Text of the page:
Early Warning System

The summer of 2015 was brutal for cold-water fish throughout the Columbia River Basin. This spring the agencies and tribes that manage fish and fisheries are talking about how to respond when -- not if -- rivers rise to lethal levels again.

Unprecedented high water temperatures in the Columbia River Basin last summer are spurring unprecedented cooperation this year among the federal and state agencies, and tribes, that manage rivers, dams, and the fish whose survival is affected.

In response to lethally warm water that contributed to the deaths of salmon, sturgeon and probably other fish year last year, an effort is underway this year to improve data-sharing and accelerate decision-making – in essence, create an early-warning system -- if the summer of 2016 is a repeat of conditions in 2015.

And it might be.

Water temperature monitoring shows that the trend this year is similar to the trend last year – above average and rising – and that the ocean environment is increasingly unfavorable for cold-water species like salmon and steelhead. Scientists have documented that the so-called "blob" of warm water in the north Pacific has moved eastward into the near-shore area off the Northwest coast.

In this figure from the Fish Passage Center (www.fpc.org), the red (2015) and blue (2016) river temperatures are well above the 10-year average through May 30. The dotted line is 68 degrees.

Last week more than 30 representatives of fish and dam management entities met via conference call to talk about how to organize and be ready if there is another temperature emergency. After two hours of discussion these short-term and longer-term topic areas emerged for further discussion:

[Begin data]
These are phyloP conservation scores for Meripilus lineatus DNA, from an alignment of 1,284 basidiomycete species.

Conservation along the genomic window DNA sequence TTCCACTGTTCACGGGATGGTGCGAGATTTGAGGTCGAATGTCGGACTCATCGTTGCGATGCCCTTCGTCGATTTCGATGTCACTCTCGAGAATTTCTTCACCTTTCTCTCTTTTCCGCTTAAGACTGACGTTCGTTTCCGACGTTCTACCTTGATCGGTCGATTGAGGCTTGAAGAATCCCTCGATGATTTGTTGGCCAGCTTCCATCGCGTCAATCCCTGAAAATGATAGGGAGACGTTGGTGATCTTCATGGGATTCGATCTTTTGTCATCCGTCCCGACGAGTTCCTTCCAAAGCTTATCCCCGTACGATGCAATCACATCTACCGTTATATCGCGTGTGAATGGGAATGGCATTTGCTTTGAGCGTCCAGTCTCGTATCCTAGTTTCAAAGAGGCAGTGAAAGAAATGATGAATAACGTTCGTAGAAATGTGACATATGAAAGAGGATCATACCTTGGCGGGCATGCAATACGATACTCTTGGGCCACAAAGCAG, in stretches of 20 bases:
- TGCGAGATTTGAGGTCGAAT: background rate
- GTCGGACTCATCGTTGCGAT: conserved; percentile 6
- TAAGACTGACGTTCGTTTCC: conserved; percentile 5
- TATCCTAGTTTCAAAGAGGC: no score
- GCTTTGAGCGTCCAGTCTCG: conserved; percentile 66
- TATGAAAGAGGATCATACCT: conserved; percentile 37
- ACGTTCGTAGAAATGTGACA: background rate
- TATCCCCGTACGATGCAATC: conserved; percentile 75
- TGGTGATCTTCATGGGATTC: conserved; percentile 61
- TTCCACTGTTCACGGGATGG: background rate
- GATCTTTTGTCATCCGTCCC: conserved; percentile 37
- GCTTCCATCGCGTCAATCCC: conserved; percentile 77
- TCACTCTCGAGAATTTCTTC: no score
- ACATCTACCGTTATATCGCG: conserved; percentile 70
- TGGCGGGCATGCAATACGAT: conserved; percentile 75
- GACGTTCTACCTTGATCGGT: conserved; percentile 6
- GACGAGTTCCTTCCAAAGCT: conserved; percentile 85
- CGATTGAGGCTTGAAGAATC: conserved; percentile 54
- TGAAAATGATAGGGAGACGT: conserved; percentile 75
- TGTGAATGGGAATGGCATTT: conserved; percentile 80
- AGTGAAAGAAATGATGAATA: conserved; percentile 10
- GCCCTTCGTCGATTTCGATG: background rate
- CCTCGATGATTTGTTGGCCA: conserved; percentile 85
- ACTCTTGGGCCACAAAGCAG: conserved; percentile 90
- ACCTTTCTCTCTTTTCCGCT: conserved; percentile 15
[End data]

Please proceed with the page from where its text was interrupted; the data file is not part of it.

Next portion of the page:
• Consider setting a water temperature trigger for emergency actions, and set it below the lethal limit of 68 degrees so that fish aren’t on the edge of catastrophe before options are discussed. Such a system is in place in the Klamath River Basin in southern Oregon and Northwestern California, and it works well.
  • Improve coordination and communication through existing committees that oversee river conditions and advise on fish-passage actions, such as the Fish Passage Advisory Committee
  • Document the locations of cool-water refuges where migrating fish such as adult salmon and steelhead can reside temporarily when water temperatures are high
  • Positon mobile laboratories along river corridors to be able to respond quickly to assess dead fish and determine causes of death and the effects of temperature
  • Close fisheries and reduce irrigation withdrawals in tributaries when conditions are lethal in order to protect fish and keep cool water in streams
  • Longer term, overlay climate-change models with the location of fish kills to improve the ability to forecast where and how often low flows and high temperatures might affect fish, then develop place-specific mitigation plans
  • Conduct additional temperature monitoring in rivers and in fish ladders

The group plans to meet again to discuss how to further improve communication and coordination among the many entities and data sources.